Koepp to pen Col, Imagine's London tale
Sony Pictures Entertainment arm Columbia Pictures has joined forces with Imagine Entertainment to develop a new feature film version of Jack London’s classic high-seas tale “The Sea Wolf,” Daily Variety has learned.
Screenwriter David Koepp (“Jurassic Park,” “The Lost World”) has signed on to write the screenplay for the project, which has been a pet project of Imagine principal Brian Grazer for a decade now.
“Just like the story itself,” Grazer said, “this project has taken on a real evolutionary flavor.”
Columbia prexy Amy Pascal shepherded the deal to her studio, and is enthusiastic about working with Grazer on the project.
“It’s a project that Brian’s been very passionate about for years,” she said. “Then came the possibility we could make it here, and I said, ‘Why not?’ Because it’s really got everything — a love story, action, adventure and intelligence — that you want in a movie.”
Pascal added that after Koepp deliveres the screenplay, it will go out to major talent.
“There are at least two killer roles in this story,” she said, “that I can’t imagine any actor not wanting to do.”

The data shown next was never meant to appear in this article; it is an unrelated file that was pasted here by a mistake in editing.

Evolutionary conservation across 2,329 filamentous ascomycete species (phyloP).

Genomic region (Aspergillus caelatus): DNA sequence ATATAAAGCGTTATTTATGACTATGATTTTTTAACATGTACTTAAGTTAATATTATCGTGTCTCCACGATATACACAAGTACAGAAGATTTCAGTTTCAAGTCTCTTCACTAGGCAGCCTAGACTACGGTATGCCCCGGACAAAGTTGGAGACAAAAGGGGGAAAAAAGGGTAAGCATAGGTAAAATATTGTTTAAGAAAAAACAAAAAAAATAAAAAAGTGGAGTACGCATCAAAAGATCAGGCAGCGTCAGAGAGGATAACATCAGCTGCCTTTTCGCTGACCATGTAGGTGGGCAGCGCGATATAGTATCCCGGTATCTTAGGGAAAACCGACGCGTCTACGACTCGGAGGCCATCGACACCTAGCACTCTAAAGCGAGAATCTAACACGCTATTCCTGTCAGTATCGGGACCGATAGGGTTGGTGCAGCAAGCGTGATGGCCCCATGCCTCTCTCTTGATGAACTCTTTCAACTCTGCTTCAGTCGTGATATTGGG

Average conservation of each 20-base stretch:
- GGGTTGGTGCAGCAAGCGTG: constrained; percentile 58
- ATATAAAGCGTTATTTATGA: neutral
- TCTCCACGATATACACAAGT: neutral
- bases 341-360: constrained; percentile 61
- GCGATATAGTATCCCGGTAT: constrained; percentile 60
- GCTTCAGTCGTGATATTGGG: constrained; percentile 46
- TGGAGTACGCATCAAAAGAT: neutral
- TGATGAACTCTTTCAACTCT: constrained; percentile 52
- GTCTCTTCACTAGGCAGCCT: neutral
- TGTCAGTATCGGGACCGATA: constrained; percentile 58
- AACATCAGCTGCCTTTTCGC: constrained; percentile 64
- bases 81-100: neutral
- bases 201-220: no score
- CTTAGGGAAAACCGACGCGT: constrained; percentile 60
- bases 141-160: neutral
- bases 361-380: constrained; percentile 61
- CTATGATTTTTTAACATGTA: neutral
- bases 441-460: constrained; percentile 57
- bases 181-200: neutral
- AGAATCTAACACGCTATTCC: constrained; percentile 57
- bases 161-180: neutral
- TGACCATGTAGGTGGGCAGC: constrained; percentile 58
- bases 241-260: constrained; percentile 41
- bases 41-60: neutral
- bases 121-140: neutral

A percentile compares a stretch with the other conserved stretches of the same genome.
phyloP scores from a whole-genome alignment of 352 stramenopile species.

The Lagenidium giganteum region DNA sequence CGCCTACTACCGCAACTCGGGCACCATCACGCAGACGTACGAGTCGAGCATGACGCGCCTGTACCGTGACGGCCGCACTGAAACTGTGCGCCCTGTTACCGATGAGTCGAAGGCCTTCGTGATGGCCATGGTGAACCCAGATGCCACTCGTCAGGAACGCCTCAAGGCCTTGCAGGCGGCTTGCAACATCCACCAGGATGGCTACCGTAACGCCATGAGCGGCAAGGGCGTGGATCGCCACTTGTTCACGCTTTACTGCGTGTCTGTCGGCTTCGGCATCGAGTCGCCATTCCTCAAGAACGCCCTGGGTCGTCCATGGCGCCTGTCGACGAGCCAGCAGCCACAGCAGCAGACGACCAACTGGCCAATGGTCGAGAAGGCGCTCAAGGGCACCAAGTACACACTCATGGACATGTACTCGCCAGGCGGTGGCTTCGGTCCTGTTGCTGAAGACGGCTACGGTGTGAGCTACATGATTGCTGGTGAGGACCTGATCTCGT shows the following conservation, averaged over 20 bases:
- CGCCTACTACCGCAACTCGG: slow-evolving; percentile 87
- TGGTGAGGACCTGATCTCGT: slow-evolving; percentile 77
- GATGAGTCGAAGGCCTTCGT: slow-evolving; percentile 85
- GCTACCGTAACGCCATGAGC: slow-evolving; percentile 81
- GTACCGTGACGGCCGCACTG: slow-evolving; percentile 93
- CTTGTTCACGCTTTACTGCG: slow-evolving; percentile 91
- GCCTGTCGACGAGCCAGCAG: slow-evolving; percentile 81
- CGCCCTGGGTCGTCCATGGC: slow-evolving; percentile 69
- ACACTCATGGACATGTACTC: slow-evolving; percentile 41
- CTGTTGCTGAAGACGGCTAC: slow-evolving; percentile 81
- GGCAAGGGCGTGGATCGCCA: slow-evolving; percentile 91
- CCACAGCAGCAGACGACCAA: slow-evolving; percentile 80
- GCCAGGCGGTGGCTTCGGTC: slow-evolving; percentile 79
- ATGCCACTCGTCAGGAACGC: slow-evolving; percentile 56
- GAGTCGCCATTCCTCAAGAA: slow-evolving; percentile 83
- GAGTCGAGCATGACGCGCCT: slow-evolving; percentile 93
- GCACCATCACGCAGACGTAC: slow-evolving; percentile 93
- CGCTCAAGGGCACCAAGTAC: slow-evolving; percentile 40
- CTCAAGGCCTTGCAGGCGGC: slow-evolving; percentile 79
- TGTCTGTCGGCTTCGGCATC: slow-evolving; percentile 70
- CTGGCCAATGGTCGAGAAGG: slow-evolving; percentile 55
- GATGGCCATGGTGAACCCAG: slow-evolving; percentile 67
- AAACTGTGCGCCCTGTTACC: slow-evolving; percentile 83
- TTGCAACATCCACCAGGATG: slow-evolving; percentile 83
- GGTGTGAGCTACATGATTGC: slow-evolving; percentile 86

It is also quite likely, though not yet certain, that Grazer’s partner at Imagine, director Ron Howard, will helm the project. Howard has several offers on his table at the moment, but both Pascal and Grazer were confident that the director (“Ransom,” “Backdraft” and “Parenthood”) would come aboard “The Sea Wolf.”
Although she too regarded How-ard’s participation as likely, Pascal added that “The Sea Wolf” would immediately become a front-burner project for the studio once all the creatives are in place.
Grazer noted that since the project predates the 1986 forming of Imagine and its first-look arrangement with Universal Pictures, he was free to take it to the studio that was most interested in making it.
“It’s separate from the first-look deal (at Universal),” Grazer said. “And I’m very happy to be working with (Pascal) and the Columbia people.”
“Ransom,” from 1996, was the last major Imagine production that didn’t go out through Universal; a Touch-stone Pictures release, it was distributed by Buena Vista.
Grazer said the production would honor the period of London’s setting — the late 19th century — but would sport some modern attitudes as well.
“I want it to be period, but not dusty,” Grazer said.
The London tale has been made for both film and television a number of times in the past, but all parties ac-knowledged that the version that casts the longest shadow is the classic 1941 feature version, directed by Michael Curtiz and starring Edward G. Robinson as the title character.